While state law requires cars to stop for pedestrians in a crosswalk, marked crosswalks have shown time and again to be more dangerous than unmarked crosswalks.
In 2006 a pedestrian in Millbrae, California suffered extensive brain damage after being struck by a passing car while she was in a marked crosswalk at an intersection without a traffic signal. The area where the pedestrian was struck has six lanes of traffic and a raised median and sees an average of more than 25,000 vehicles a day. Within a ten year period after the crash, with no safety improvements added to the intersection, four other pedestrians were killed at the same marked crosswalk.
USDOT Study Compares Safety of Marked vs Unmarked Crosswalks
Pedestrians account for only three percent of car accidents, but 22 percent of accident deaths. In a 2005 study to determine the safety of marked crosswalks, the United States Department of Transportation (USDOT), Federal Highway Administration analyzed 5 years of pedestrian crashes at 1,000 marked crosswalks and 1,000 unmarked comparison sites, collecting date on traffic volume, pedestrian exposure, number of lanes, median type, speed limit, and other site variables. All sites in the study had no traffic signal or stop sign on the approaches.
Study Concludes Marked Crosswalk Alone More Dangerous Than If Unmarked
The study revealed that, on roadways with four or more lanes with traffic volumes above about 12,000 vehicles per day, having a marked crosswalk alone (without other improvements) was associated with a higher pedestrian crash rate compared to an unmarked crosswalk. The study also noted that pedestrians who assume cars will see the crosswalk and stop for them may not be watchful while crossing. The study found that in marked crosswalks without streetlights, pedestrians are 2-3 times more likely to be hit by a car, and recommended other improvements such as adding traffic signals with pedestrian signals, providing raised medians, and speed-reducing measures. The study concluded that intersections should have marked crosswalks only in low-trafficked areas and only when accompanied by street lights and other improvements.
Portland Installs Flashing Beacon Crosswalks
In 2014, Portland, Oregon began installing Flashing Beacon Crosswalks as an affordable and effective method for increasing visibility on busy streets, especially those without sidewalks and adequate lighting. A pedestrian, preparing to cross, pushes a signal button to activate one or more rectangular flashing beacons, which it is hoped approaching cars will see in time to stop for the crossing pedestrian. Unfortunately, in an area with low visibility and fast traffic flow, if a car is too close to be able to stop when the beacon begins to flash and the pedestrian assumes that, since the light is flashing it is safe to immediately cross, the car and pedestrian may collide.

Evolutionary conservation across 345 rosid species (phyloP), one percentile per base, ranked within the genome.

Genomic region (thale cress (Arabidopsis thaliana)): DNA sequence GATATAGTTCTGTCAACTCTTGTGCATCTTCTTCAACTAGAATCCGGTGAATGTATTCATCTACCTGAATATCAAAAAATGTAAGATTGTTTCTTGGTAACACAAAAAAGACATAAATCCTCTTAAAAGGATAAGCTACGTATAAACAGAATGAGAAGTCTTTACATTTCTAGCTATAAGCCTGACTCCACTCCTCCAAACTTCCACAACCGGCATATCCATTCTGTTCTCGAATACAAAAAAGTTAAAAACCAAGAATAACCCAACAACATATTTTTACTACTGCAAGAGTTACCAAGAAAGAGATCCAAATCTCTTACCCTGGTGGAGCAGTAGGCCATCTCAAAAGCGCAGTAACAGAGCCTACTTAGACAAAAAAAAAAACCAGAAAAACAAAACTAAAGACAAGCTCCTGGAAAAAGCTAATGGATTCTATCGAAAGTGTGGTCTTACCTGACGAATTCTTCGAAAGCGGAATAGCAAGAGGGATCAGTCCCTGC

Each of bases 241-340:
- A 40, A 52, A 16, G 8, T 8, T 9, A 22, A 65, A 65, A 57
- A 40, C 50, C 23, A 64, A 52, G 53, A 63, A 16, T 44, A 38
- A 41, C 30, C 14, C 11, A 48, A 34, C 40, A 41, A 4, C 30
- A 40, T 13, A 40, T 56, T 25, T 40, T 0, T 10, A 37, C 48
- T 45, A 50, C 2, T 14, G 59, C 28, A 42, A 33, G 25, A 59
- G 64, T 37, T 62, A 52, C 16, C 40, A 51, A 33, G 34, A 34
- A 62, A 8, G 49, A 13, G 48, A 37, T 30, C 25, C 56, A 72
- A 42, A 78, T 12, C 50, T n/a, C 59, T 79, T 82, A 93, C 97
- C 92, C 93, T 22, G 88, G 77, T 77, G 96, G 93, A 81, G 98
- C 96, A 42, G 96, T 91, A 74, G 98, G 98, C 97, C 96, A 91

Southeast 160th Avenue and Stark Street, Portland, Oregon
On Friday November 25, 2016, at 5:44 p.m., East Precinct and Traffic Division officers responded to the report of a pedestrian hit by a driver at Southeast 160th Avenue and Stark Street. Officers and medical personnel arrived and found a male in his 70s critically injured at the scene. The man was transported by ambulance to a Portland hospital but did not survive his injuries.
Investigators learned that the motorist was driving his 1996 Ford F-150 pickup eastbound on Stark Street when he struck the pedestrian in the crosswalk, who was walking from the north side of Stark to the south side in a marked crosswalk that was previously upgraded with a rapid flashing light beacon, which alerts traffic that a pedestrian is crossing the street. Evidence collected at the scene as well as witness statements indicate that the rapid flashing beacon was activated and working at the time of the crash.
High-Intensity Activated Cross Walk Signal Safer for Pedestrians
Many cities throughout the country have installed what is known as High-Intensity Activated Cross Walk (HAWK) Signals, officially known as Pedestrian Hybrid Beacons (PHB), as a safer alternative to Flashing Beacons. HAWK uses a series of traffic lights, yellow to prepare drivers to stop and red to stop.
When a pedestrian activates the beacon (generally by a push-button), the HAWK beacon sequence is started, first with flashing yellow, then steady yellow, and finally steady red over a period of several seconds to prepare vehicles to stop, while at the same time pedestrians receive a “don’t walk” signal.
When vehicle traffic is about to restart, the pedestrian signal goes to steady “don’t walk.” Then, the HAWK beacon goes dark and the pedestrian signal remains in “don’t walk” mode until the signal is activated by another pedestrian.
High-Intensity Activated Cross Walk Signal
A study released by the Federal Highway Administration found that, after a HAWK signal was installed, vehicle/pedestrian crashes were reduced by 69%. As many as 97% of motorists comply with the HAWK beacon, higher than signalized crossing, or crossings with flashing yellow beacons.